As it was not his humor to be often sought, Captain Cuttle decided not to go or send to him next day, or until he should make his gracious pleasure known in such wise, or failing that, until some little time should have elapsed. The Captain, therefore, renewed his solitary life next morning, and thought profoundly, many mornings, noons, and nights, of old Sol Gills, and Bunsby's sentiments concerning him, and the hopes there were of his return. Much of such thinking strengthened Captain Cuttle's hopes; and he humored them and himself by watching for the Instrument-Maker at the door-as he ventured to do now, in his strange liberty-and setting his chair in its place, and

arranging the little parlor as it used to be, in case he should come home unexpectedly. He likewise, in his thoughtfulness, took down a certain little miniature of Walter as a schoolboy, from its accustomed nail, lest it should shock the old man on his return. The Captain had his presentiments too, sometimes, that he would come on such a day; and one particular Sunday, even ordered a double allowance of dinner, he was so sanguine. But come, old Solomon did not; and still the neighbors noticed how the seafaring man in the glazed hat, stood at the shop door of an evening, looking up and down the street.

CHAPTER XL.

Domestic Relations.

It was not in the nature of things that a man of Mr. Dombey's mood, opposed to such a spirit as he had raised against himself, should be softened in the imperious asperity of his temper; or that the cold hard armor of pride in which he lived encased, should be made more flexible by constant collision with haughty scorn and defiance. It is the curse of such a nature—it is a main part of the heavy retribution on itself it bears within itself—that while deference and concession swell its equal qualities, and are the food it grows upon, resistance, and a questioning of its exacting claims, foster it too, no less. The evil that is in it finds equally its means of growth and propagation in opposites. It draws support and life from sweets and bitters; bowed down before, or unacknowledged, it still enslaves the breast in which it has its throne; and, worshipped or rejected, is as hard a master as the Devil in dark fables.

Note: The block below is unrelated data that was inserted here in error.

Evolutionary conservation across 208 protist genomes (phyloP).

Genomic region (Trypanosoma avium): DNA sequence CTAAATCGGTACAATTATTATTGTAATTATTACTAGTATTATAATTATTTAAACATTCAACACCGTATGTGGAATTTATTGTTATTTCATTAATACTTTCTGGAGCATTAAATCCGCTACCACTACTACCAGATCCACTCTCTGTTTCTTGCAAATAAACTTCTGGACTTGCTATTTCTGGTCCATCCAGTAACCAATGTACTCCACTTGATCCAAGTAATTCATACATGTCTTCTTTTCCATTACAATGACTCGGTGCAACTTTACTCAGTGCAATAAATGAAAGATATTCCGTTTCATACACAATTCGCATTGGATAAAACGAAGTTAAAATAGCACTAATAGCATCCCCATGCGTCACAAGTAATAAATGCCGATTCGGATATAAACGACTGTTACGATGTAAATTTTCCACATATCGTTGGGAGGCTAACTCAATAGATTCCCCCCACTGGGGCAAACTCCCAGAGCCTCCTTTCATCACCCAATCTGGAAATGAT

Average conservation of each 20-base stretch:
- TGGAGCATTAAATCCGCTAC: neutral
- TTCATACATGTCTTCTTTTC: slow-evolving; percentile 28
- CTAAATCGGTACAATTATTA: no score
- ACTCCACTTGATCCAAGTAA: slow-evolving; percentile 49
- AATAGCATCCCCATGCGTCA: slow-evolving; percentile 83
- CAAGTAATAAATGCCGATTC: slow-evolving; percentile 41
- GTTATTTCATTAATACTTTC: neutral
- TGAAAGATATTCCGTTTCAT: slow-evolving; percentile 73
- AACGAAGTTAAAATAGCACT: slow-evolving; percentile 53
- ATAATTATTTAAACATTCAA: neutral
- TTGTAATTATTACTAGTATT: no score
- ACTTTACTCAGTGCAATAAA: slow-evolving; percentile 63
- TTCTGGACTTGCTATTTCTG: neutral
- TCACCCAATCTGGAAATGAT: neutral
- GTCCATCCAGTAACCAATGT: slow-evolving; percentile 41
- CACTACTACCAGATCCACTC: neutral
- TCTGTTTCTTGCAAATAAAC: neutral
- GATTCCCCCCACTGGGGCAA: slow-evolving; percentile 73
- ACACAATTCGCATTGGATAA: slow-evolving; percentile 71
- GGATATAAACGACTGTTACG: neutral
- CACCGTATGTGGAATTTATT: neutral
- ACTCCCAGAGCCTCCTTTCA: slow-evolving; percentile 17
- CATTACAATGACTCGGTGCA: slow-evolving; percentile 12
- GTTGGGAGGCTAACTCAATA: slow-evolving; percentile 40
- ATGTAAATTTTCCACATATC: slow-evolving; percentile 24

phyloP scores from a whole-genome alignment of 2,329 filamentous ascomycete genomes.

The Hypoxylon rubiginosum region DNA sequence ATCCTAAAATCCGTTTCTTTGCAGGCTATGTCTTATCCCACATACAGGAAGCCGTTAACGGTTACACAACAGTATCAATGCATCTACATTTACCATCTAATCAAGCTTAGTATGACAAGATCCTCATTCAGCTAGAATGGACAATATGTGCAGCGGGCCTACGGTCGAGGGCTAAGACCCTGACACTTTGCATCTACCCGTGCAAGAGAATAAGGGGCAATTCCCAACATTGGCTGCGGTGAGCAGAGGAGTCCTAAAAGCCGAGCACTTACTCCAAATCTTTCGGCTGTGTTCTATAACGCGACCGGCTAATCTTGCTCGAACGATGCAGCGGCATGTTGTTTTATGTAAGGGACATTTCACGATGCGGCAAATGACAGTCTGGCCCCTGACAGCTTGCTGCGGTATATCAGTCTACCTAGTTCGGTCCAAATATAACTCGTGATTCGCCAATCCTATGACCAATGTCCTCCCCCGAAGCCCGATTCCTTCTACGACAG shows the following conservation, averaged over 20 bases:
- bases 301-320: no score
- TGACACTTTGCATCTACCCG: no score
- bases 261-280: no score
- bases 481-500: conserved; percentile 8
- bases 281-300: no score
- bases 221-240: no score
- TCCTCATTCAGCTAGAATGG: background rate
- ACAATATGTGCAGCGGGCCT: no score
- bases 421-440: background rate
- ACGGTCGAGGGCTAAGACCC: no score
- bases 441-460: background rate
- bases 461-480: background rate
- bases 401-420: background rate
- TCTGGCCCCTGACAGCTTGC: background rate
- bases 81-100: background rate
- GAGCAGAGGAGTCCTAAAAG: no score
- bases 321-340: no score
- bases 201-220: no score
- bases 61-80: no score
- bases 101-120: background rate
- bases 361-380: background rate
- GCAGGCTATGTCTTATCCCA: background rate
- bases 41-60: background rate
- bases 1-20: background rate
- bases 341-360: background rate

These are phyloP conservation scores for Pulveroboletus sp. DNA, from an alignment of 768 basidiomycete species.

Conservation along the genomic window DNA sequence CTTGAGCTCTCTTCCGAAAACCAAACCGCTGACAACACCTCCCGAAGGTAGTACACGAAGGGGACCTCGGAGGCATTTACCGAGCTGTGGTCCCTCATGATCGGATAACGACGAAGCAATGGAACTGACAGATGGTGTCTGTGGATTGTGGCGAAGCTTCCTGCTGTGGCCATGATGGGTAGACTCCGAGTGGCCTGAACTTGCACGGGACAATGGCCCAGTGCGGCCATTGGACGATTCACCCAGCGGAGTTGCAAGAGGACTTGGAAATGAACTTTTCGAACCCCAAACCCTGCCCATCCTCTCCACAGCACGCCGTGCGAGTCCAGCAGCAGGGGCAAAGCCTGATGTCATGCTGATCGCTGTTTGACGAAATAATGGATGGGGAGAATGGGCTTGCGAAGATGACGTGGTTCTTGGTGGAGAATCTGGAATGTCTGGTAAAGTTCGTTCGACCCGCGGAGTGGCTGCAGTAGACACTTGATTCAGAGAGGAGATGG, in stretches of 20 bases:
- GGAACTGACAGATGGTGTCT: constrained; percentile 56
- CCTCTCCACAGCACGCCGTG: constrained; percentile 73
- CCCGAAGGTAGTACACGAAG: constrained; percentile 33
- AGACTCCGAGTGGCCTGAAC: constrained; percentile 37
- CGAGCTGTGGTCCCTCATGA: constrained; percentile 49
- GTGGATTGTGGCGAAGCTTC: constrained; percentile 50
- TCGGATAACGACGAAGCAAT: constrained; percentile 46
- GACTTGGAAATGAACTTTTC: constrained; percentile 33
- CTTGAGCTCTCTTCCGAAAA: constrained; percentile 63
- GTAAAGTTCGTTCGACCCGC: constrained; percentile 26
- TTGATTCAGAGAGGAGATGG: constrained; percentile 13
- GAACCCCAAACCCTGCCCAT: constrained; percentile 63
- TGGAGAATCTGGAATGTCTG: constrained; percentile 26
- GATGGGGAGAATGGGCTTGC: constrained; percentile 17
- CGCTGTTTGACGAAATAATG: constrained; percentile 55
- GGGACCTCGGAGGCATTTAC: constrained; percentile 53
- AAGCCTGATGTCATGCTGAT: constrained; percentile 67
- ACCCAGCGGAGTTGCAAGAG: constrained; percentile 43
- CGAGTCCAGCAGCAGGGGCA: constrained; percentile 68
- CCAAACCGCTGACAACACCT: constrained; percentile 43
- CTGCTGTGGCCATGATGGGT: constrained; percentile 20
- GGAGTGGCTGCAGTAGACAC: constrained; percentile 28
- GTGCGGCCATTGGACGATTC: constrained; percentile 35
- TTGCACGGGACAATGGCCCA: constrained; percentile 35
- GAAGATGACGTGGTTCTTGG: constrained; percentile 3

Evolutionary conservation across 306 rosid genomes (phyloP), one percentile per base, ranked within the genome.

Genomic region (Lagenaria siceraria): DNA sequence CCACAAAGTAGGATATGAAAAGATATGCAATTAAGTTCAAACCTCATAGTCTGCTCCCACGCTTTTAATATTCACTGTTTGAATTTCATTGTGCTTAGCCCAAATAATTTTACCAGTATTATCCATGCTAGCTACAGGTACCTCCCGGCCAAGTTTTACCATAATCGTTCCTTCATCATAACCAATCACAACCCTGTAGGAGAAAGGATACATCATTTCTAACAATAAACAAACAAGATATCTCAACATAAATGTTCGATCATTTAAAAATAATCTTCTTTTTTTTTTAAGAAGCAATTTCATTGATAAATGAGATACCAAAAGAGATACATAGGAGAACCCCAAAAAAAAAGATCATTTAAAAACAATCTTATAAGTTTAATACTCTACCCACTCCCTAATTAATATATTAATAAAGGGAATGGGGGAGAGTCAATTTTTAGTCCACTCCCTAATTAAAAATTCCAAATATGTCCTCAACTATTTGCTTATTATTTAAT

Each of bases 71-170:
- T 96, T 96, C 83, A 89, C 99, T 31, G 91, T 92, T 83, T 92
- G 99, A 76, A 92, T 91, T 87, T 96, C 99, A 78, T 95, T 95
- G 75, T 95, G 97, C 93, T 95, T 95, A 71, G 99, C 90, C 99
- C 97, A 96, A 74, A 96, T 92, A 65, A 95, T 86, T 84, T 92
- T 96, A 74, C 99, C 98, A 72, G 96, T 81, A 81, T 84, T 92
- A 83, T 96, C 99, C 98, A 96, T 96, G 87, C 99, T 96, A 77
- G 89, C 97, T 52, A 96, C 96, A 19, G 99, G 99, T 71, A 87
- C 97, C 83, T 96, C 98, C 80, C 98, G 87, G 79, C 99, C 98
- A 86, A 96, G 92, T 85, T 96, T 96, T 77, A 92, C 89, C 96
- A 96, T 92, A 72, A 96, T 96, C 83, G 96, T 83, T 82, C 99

Towards his first wife, Mr. Dombey, in his cold and lofty arrogance, had borne himself like the removed Being he almost conceived himself to be. He had been "Mr. Dombey " with her when she first saw him, and he was "Mr. Dombey" when she

died. He had asserted his greatness during their whole married life, and she had meekly recoghised it. He had kept his distant seat of state on the top of his throne, and she her humble station on its lowest step; and much good it had done him, so to live in solitary bondage to his one idea. He had imagined that the proud character of his second wife would have been added to his own -would have merged into it, and exalted his greatness. He had pictured himself haughtier than ever, with Edith's haughtiness subservient to his. He had never entertained the possibility of its arraying itself against him. And now, when he found it rising in his path at every step and turn of his daily life, fixing its cold, defiant, and contemptuous face upon him, this pride of his, instead of withering, or hanging down its head beneath the shock, put forth new shoots, became more concentrated and intense, more gloomy, sullen, irksome, and unyielding, than it had ever been before.

Who wears such armor, too, bears with him ever another heavy retribution. It is of proof against conciliation, love, and confidence; against all gentle sympathy from without, all trust, all tenderness, all soft emotion; but to deep stabs in the self-love, it is as vulnerable as the bare breast to steel; and such tormenting festers rankle there, as follow on no other wounds, no, though dealt with the mailed hand of Pride itself, on weaker pride, disarmed and thrown down.